To illustrate the achievability of cancer care in modest and remote health settings, LIVESTRONG published Delivering Hope: Cancer Care in the Developing World, a special report authored by Dr. Lawrence Shulman. In it, Dr. Shulman recommends practical, effective and affordable strategies to address cancer prevention and treatment needs for countries at all stages of economic development. The report includes case studies from Rwanda and Jordan and describes how existing health systems designed to treat infectious diseases in low-income countries can be strengthened to address the urgent and growing cancer needs of developing world populations.

LIVESTRONG has also launched a social media campaign called FACE UP TO IT to ask world leaders to act against the global cancer and NCD crisis. Anyone affected by cancer is invited to join by adding their photo to a global mosaic through a simple Facebook application. LIVESTRONG plans to create a call-to-action film representing survivors and participants that will be displayed in New York's Times Square and posted to world leaders' web pages and Twitter feeds. The mosaic of FACE UP TO IT advocates will be featured in the New York Times and on cycle billboards around the United Nations as well.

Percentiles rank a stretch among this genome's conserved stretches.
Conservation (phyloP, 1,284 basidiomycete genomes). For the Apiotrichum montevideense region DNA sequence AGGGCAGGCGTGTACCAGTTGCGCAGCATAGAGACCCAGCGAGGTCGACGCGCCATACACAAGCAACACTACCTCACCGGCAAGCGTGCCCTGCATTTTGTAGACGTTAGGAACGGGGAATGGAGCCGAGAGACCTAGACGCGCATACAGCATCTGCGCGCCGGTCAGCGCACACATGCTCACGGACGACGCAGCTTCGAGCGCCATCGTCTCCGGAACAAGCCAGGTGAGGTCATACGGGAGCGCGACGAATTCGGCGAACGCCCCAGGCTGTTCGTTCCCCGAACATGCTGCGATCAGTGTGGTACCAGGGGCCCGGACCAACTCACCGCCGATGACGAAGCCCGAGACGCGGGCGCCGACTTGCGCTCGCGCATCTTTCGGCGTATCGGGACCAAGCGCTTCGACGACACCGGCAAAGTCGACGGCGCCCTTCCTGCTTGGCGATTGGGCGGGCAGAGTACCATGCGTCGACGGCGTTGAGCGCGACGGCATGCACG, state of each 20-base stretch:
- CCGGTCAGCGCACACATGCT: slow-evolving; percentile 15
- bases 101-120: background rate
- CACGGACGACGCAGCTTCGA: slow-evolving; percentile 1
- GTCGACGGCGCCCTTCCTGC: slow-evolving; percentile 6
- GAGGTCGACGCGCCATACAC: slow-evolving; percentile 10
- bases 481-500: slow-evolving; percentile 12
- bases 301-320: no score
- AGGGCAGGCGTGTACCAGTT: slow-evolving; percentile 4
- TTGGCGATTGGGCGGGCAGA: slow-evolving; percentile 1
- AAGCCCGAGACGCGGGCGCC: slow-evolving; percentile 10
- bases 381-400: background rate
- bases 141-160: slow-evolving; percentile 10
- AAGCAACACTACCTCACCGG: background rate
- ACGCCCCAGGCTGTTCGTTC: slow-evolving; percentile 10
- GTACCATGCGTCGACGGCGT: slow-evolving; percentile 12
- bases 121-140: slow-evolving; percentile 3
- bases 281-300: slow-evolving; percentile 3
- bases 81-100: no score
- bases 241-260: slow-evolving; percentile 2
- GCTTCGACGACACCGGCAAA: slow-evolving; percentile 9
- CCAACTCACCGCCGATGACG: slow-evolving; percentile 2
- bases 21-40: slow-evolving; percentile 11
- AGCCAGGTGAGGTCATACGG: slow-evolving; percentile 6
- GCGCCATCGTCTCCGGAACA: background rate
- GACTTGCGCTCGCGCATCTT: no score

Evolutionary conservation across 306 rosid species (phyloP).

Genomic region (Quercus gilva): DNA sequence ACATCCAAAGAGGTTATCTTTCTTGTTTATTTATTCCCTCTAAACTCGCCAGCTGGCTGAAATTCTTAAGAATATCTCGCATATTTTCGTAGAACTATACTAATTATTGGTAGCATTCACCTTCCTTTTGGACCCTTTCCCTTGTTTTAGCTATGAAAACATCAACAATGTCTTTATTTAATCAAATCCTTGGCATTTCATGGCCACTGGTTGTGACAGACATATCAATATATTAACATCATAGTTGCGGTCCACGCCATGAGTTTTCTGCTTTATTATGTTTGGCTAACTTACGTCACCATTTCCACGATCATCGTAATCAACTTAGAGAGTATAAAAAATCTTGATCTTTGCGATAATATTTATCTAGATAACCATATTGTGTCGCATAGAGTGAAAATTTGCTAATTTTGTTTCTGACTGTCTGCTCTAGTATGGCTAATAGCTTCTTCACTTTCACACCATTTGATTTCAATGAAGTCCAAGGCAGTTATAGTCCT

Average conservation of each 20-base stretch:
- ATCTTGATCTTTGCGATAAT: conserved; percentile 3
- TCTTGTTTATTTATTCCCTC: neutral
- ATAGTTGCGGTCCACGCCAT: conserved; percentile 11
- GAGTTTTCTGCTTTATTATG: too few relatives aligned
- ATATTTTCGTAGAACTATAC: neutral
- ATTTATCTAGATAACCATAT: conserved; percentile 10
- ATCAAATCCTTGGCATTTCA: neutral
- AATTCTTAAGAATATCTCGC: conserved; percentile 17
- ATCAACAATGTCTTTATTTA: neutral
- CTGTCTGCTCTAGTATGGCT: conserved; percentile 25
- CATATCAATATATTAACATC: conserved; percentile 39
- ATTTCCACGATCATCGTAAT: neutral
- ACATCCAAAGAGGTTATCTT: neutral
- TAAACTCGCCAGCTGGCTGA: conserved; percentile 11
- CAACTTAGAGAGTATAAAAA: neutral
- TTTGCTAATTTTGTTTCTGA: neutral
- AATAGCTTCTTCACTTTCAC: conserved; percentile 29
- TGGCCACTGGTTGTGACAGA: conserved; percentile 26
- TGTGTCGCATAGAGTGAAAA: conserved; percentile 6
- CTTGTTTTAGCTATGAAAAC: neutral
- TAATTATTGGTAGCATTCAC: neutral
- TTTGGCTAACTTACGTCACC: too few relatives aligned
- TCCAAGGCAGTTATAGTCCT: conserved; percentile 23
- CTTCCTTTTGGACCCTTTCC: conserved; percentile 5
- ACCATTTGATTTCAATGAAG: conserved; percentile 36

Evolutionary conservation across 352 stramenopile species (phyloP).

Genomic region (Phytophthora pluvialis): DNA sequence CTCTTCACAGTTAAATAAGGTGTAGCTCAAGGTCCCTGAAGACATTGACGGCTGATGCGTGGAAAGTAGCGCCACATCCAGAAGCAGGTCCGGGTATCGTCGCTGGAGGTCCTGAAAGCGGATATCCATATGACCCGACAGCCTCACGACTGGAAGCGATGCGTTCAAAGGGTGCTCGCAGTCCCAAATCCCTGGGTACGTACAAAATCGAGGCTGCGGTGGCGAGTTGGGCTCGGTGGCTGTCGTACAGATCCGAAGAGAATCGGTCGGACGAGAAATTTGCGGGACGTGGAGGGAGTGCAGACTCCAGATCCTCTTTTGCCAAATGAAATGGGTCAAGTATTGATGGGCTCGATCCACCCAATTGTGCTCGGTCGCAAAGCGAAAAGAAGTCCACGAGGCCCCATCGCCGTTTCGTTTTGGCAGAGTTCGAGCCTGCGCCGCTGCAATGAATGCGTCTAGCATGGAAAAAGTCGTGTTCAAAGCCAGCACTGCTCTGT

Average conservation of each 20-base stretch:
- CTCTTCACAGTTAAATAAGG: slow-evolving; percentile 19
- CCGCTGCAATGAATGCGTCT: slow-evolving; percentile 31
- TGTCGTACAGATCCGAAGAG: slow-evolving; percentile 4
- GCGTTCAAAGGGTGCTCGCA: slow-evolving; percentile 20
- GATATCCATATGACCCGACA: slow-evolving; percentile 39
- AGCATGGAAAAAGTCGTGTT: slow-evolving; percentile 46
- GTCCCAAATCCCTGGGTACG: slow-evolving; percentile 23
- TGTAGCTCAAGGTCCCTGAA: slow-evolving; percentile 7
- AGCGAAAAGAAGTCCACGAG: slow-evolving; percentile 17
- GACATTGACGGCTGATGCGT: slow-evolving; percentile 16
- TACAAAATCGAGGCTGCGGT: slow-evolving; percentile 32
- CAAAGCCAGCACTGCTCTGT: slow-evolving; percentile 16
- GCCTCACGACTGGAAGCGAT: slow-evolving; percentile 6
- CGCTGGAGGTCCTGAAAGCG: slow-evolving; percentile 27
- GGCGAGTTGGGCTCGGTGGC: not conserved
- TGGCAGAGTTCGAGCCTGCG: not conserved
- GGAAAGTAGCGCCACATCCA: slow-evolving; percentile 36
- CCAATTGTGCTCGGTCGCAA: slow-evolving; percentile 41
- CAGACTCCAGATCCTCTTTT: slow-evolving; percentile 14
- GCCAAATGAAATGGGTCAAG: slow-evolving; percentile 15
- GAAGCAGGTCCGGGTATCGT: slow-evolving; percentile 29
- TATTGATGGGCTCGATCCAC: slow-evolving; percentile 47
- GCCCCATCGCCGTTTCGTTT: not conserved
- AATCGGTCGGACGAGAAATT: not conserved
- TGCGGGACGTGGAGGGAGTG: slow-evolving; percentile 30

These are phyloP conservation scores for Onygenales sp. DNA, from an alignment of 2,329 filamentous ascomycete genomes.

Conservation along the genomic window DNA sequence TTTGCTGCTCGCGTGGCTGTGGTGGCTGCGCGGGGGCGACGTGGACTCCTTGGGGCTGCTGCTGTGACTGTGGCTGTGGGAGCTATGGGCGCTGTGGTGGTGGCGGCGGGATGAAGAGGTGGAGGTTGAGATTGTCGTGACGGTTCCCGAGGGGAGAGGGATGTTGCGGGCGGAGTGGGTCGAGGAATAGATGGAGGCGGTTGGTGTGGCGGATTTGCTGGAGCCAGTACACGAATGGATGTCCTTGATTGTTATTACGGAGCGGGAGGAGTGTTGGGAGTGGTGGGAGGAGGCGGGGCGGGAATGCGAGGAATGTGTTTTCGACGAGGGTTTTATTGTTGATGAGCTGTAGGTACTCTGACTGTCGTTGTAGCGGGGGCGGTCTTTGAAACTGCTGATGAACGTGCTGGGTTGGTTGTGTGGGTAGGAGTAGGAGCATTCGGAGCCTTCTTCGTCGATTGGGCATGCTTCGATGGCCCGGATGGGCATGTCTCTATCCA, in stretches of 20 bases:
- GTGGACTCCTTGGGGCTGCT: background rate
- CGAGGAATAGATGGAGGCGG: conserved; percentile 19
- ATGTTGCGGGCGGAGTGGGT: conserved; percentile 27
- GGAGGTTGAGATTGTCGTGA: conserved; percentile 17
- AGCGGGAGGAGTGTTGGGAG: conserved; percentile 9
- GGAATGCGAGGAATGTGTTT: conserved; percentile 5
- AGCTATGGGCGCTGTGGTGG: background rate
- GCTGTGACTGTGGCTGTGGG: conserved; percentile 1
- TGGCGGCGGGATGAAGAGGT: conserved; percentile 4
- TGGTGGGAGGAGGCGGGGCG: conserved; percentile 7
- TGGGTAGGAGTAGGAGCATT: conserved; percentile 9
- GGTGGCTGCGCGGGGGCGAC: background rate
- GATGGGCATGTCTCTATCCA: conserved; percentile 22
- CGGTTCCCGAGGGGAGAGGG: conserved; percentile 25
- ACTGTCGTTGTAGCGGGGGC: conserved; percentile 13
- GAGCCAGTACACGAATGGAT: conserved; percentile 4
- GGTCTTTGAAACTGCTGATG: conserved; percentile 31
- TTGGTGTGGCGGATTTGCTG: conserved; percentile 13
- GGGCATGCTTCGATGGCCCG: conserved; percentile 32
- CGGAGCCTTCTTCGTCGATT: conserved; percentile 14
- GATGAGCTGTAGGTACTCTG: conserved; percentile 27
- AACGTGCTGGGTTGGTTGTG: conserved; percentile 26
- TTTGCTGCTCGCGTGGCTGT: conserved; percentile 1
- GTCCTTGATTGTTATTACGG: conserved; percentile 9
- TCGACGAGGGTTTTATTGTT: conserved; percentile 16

About LIVESTRONG/Lance Armstrong Foundation
LIVESTRONG serves people affected by cancer and empowers them to take action against the world's leading cause of death. Created as the Lance Armstrong Foundation in 1997 by cancer survivor and champion cyclist Lance Armstrong, the organization is now known publicly by its powerful brand -- LIVESTRONG -- and is a leader in the global movement on behalf of 28 million people around the world living with cancer today. Originating with the iconic yellow wristband, LIVESTRONG has become a symbol of hope and inspiration to people affected by cancer around the world. Since its inception, the organization has raised more than $400 million for the fight against cancer. For more information, visit